At work, I can really get into a good groove working on our intranet. It is small, but interesting to work on. What can knock me out of that groove and really just poison the day is being snapped back to the reality of working with Windows by encountering another limitation. So, I need to search the event logs of a print server for a printer IP address, as a way of determining who is printing to it. Maybe I am approaching it wrong, I don’t know. But the most straightforward approach seems to be to search the logs. I forgot, however, that there seems to be no built-in way to parse through days and weeks of log entries, akin to grep’ing logs on a linux server, for Windows. I resigned myself to finding a vendor-provided or open-source free tool to do such. Googling found some items from Microsoft, but no download links. It was the end of the day, I was tired and frustrated from having to go to such lengths to do what seemed to be such a simple task, and the one tool I was able to download is command-line run with cryptic help options.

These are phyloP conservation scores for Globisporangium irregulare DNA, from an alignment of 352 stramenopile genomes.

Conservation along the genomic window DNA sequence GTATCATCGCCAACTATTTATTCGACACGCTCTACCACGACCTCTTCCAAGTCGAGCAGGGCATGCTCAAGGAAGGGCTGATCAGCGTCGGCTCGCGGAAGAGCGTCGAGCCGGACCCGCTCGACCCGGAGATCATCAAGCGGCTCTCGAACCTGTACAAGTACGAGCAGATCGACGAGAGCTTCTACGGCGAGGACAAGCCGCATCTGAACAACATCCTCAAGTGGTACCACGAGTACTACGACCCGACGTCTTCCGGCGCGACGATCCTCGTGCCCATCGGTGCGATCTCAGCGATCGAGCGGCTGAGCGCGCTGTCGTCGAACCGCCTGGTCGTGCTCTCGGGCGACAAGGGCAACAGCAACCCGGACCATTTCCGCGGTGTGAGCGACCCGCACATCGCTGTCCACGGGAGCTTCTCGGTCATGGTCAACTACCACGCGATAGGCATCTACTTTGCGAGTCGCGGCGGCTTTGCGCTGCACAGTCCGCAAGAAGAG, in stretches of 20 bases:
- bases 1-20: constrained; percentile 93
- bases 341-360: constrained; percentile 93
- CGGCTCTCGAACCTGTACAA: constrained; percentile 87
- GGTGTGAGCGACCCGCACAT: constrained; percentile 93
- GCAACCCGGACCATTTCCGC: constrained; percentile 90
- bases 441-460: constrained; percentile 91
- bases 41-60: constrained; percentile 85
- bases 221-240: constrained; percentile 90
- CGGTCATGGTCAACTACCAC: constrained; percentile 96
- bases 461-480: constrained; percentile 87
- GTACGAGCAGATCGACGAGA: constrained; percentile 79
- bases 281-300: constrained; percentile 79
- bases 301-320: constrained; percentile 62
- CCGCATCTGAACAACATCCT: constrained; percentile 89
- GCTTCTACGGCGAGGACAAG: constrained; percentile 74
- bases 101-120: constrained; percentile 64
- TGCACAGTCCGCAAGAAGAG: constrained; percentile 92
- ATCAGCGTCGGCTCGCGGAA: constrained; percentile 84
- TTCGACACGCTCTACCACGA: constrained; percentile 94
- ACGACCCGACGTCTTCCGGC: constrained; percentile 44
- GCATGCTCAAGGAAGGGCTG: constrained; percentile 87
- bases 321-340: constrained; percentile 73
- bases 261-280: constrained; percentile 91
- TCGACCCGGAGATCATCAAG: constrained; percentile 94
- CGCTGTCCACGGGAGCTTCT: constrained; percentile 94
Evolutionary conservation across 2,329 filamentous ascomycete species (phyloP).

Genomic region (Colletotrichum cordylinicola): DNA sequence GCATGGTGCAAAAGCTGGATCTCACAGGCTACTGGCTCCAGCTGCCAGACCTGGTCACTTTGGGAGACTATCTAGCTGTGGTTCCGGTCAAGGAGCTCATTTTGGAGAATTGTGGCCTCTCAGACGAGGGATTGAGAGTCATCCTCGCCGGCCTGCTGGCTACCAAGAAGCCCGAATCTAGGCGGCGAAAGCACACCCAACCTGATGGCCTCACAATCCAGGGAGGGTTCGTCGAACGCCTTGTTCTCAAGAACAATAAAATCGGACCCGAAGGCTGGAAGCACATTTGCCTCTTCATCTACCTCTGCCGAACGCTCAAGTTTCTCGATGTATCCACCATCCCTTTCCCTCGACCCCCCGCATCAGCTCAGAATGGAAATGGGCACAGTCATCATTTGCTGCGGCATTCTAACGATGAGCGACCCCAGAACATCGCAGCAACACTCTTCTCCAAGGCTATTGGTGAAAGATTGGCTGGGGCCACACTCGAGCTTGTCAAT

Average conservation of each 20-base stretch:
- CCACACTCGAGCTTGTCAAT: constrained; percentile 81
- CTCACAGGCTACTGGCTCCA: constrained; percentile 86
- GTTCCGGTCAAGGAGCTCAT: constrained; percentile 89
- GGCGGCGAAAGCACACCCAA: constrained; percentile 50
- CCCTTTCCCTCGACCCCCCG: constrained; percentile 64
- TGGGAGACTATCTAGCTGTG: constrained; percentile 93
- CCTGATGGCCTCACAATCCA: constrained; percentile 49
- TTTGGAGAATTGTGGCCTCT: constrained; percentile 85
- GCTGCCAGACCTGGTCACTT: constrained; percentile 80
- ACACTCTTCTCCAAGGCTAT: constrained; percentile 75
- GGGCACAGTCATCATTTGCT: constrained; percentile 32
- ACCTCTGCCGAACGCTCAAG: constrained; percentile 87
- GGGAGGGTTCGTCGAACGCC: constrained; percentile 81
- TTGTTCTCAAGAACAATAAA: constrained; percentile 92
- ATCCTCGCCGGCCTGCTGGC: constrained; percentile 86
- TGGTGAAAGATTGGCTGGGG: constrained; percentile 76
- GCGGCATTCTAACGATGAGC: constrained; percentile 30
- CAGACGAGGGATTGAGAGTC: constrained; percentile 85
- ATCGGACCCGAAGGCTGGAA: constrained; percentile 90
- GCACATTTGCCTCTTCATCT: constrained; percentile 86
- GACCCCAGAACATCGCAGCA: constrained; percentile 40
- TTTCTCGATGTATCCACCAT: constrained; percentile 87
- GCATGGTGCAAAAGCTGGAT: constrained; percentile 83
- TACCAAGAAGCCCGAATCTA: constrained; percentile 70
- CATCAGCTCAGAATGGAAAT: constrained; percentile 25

Maybe I am looking at this the wrong way, and should be focused on a different manner of determining who is printing to a printer than looking through the system event logs for the IP. Shows how much I have forgotten about Windows since I switched to Linux six years ago… This isn’t the first time I have wanted to parse through the logs, however. Seems like the best solution is to buy some third party bolt-on server app with an annual maintenence cost to it.
Why do Windows event logs have to be in some weird binary format? Why can’t they just be text?
Filed under: /dev/urandom